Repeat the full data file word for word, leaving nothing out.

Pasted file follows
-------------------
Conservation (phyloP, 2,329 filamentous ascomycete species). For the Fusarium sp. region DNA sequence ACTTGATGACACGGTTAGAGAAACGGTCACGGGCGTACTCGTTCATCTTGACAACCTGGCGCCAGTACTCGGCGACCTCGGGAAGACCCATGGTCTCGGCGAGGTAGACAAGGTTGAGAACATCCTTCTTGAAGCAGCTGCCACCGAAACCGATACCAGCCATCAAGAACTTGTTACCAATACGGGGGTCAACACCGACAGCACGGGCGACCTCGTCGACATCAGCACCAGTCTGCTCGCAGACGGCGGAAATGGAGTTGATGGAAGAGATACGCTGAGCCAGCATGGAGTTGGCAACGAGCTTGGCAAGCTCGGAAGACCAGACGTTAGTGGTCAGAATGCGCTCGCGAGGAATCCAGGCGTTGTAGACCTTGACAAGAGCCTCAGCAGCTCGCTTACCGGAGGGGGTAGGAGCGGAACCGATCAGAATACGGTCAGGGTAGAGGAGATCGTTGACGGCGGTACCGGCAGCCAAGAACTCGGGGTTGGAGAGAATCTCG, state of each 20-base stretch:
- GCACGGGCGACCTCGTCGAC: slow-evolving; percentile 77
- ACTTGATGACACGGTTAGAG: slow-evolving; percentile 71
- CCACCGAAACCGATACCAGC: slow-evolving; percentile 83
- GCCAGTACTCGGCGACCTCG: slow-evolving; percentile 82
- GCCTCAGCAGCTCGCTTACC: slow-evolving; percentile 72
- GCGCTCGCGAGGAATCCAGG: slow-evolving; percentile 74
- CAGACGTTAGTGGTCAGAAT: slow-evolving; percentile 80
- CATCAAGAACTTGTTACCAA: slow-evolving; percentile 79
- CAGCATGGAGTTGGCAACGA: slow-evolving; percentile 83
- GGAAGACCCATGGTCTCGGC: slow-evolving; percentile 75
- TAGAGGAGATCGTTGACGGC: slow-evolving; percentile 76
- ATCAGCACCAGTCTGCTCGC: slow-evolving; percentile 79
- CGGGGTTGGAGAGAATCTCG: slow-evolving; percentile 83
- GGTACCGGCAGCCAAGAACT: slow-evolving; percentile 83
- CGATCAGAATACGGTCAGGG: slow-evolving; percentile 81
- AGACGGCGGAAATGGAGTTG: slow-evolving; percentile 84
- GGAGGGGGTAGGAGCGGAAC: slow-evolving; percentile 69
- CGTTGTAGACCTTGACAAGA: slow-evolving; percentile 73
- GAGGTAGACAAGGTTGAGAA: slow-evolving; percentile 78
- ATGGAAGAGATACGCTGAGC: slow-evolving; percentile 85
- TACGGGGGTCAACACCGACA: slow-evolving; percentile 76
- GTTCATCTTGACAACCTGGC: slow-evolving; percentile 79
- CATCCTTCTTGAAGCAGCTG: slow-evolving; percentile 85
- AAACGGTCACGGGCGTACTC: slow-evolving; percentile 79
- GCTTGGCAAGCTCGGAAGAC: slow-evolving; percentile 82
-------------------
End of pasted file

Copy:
Conservation (phyloP, 2,329 filamentous ascomycete species). For the Fusarium sp. region DNA sequence ACTTGATGACACGGTTAGAGAAACGGTCACGGGCGTACTCGTTCATCTTGACAACCTGGCGCCAGTACTCGGCGACCTCGGGAAGACCCATGGTCTCGGCGAGGTAGACAAGGTTGAGAACATCCTTCTTGAAGCAGCTGCCACCGAAACCGATACCAGCCATCAAGAACTTGTTACCAATACGGGGGTCAACACCGACAGCACGGGCGACCTCGTCGACATCAGCACCAGTCTGCTCGCAGACGGCGGAAATGGAGTTGATGGAAGAGATACGCTGAGCCAGCATGGAGTTGGCAACGAGCTTGGCAAGCTCGGAAGACCAGACGTTAGTGGTCAGAATGCGCTCGCGAGGAATCCAGGCGTTGTAGACCTTGACAAGAGCCTCAGCAGCTCGCTTACCGGAGGGGGTAGGAGCGGAACCGATCAGAATACGGTCAGGGTAGAGGAGATCGTTGACGGCGGTACCGGCAGCCAAGAACTCGGGGTTGGAGAGAATCTCG, state of each 20-base stretch:
- GCACGGGCGACCTCGTCGAC: slow-evolving; percentile 77
- ACTTGATGACACGGTTAGAG: slow-evolving; percentile 71
- CCACCGAAACCGATACCAGC: slow-evolving; percentile 83
- GCCAGTACTCGGCGACCTCG: slow-evolving; percentile 82
- GCCTCAGCAGCTCGCTTACC: slow-evolving; percentile 72
- GCGCTCGCGAGGAATCCAGG: slow-evolving; percentile 74
- CAGACGTTAGTGGTCAGAAT: slow-evolving; percentile 80
- CATCAAGAACTTGTTACCAA: slow-evolving; percentile 79
- CAGCATGGAGTTGGCAACGA: slow-evolving; percentile 83
- GGAAGACCCATGGTCTCGGC: slow-evolving; percentile 75
- TAGAGGAGATCGTTGACGGC: slow-evolving; percentile 76
- ATCAGCACCAGTCTGCTCGC: slow-evolving; percentile 79
- CGGGGTTGGAGAGAATCTCG: slow-evolving; percentile 83
- GGTACCGGCAGCCAAGAACT: slow-evolving; percentile 83
- CGATCAGAATACGGTCAGGG: slow-evolving; percentile 81
- AGACGGCGGAAATGGAGTTG: slow-evolving; percentile 84
- GGAGGGGGTAGGAGCGGAAC: slow-evolving; percentile 69
- CGTTGTAGACCTTGACAAGA: slow-evolving; percentile 73
- GAGGTAGACAAGGTTGAGAA: slow-evolving; percentile 78
- ATGGAAGAGATACGCTGAGC: slow-evolving; percentile 85
- TACGGGGGTCAACACCGACA: slow-evolving; percentile 76
- GTTCATCTTGACAACCTGGC: slow-evolving; percentile 79
- CATCCTTCTTGAAGCAGCTG: slow-evolving; percentile 85
- AAACGGTCACGGGCGTACTC: slow-evolving; percentile 79
- GCTTGGCAAGCTCGGAAGAC: slow-evolving; percentile 82